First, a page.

Iraqi Kurdish leader visits disputed areas

December 10, 2012 - 12:33 PM

BAGHDAD (AP) — The president of Iraq's self-ruled Kurdish region visited Kurdish troops Monday in ethnically disputed areas near the oil-rich city of Kirkuk, a move likely to worsen already poor relations with the country's central government.

The visit by Massoud Barzani to Kirkuk province was his first since June 2012, according to officials in the city. Tension between the Kurds and Baghdad flared up over the past two months following a decision by Iraqi Prime Minister Nouri al-Maliki to form a new military command to oversee security forces bordering the Kurdish region. The move has angered the Kurds.

The tensions between the mostly Kurdish region and the central government are just one of the elements of potential instability in Iraq, nearly a year after the last U.S. troops left the country. Sectarian violence in the form of bombings and shootings rattles the country, and the government is paralyzed by conflicts between Shiite and Sunni Muslim lawmakers.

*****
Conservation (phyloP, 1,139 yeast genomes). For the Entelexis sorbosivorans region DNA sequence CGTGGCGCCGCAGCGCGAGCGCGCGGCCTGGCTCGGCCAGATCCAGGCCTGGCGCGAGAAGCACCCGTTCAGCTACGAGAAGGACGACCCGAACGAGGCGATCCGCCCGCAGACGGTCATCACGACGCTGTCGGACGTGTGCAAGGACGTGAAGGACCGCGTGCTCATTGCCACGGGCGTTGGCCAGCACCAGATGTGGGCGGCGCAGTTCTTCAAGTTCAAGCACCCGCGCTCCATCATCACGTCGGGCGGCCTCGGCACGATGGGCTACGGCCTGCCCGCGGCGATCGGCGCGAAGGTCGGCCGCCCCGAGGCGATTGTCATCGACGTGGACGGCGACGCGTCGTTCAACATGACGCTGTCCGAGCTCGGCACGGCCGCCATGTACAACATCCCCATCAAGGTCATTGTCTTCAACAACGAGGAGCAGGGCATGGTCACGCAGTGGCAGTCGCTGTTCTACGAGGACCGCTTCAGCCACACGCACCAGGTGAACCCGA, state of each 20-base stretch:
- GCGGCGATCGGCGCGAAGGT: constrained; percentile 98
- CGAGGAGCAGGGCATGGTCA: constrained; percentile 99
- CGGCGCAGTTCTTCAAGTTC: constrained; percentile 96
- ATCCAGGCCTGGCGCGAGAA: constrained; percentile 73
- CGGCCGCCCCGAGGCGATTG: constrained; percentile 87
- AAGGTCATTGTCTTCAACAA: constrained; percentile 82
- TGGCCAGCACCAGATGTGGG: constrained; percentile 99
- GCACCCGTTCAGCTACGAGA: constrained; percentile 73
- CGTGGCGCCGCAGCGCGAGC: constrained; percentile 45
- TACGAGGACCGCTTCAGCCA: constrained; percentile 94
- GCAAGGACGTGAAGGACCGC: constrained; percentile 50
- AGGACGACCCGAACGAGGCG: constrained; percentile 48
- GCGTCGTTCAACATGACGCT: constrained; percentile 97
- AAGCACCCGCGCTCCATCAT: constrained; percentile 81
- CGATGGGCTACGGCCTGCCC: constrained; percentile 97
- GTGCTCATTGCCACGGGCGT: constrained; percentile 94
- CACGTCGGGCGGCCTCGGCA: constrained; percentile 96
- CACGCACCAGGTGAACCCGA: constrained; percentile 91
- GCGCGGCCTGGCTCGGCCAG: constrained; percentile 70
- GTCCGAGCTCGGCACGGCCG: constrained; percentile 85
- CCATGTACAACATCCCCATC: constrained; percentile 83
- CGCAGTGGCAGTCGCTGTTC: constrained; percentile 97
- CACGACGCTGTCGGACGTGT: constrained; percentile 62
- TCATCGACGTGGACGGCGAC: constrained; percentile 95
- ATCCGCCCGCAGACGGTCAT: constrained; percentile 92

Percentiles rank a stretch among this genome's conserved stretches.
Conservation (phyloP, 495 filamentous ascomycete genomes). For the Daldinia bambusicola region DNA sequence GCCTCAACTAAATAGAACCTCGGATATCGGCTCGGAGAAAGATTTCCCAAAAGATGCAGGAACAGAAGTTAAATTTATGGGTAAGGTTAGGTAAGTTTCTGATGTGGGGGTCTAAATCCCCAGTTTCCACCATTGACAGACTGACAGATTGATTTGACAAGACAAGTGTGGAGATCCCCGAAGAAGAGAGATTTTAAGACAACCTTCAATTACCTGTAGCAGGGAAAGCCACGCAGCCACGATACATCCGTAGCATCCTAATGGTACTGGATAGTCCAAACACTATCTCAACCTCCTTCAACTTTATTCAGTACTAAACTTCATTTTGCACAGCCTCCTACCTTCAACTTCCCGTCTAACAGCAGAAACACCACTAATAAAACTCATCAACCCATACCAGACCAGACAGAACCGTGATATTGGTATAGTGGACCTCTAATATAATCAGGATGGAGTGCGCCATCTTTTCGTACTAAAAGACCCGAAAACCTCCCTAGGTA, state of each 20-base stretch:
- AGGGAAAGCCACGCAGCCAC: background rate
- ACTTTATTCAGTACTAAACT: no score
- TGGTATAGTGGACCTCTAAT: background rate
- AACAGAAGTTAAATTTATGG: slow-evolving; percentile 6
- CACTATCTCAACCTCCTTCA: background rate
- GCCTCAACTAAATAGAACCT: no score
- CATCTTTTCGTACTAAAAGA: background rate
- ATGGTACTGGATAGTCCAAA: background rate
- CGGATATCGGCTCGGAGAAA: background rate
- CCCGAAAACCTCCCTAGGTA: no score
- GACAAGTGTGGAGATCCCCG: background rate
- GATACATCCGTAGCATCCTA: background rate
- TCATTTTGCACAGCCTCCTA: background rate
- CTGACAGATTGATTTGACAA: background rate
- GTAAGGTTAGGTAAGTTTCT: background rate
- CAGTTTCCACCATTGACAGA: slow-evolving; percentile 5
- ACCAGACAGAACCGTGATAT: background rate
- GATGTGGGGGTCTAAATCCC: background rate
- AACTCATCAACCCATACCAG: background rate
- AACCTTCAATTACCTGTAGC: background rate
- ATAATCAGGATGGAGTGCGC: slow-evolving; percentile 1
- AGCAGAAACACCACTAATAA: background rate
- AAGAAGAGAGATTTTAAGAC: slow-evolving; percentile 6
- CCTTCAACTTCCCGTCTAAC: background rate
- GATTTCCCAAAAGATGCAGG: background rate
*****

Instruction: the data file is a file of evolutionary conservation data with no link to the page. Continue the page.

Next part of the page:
Brig. Gen. Shirko Rauof, a Kurdish military commander, said Barzani met soldiers aligned to his region in two areas near Kirkuk. He urged them to be on high alert while avoiding any escalation with nearby forces from the central government. Control over the surrounding area is disputed by Iraqi Arabs and Kurds, as well as the smaller Turkomen minority.

The latest move by Barzani drew criticism from the Iraqi government and non-Kurdish provincial officials in Kirkuk.

The prime minister's spokesman, Ali al-Moussawi, described the visit as "provocative" and said it does not serve efforts to reach a peaceful solution of the problem of the disputed areas.

In Kirkuk, Burhan Mizhar, a Sunni Arab member in Kirkuk's provincial council said that the local government was not informed of the visit in advance.

"We reject such a visit, and we are afraid that the visit aims to increase tensions in Kirkuk," Mizhar said.

Iraq's central government and the Kurds have had heated disputes over land, oil and power sharing since the U.S.-led invasion that toppled Saddam Hussein.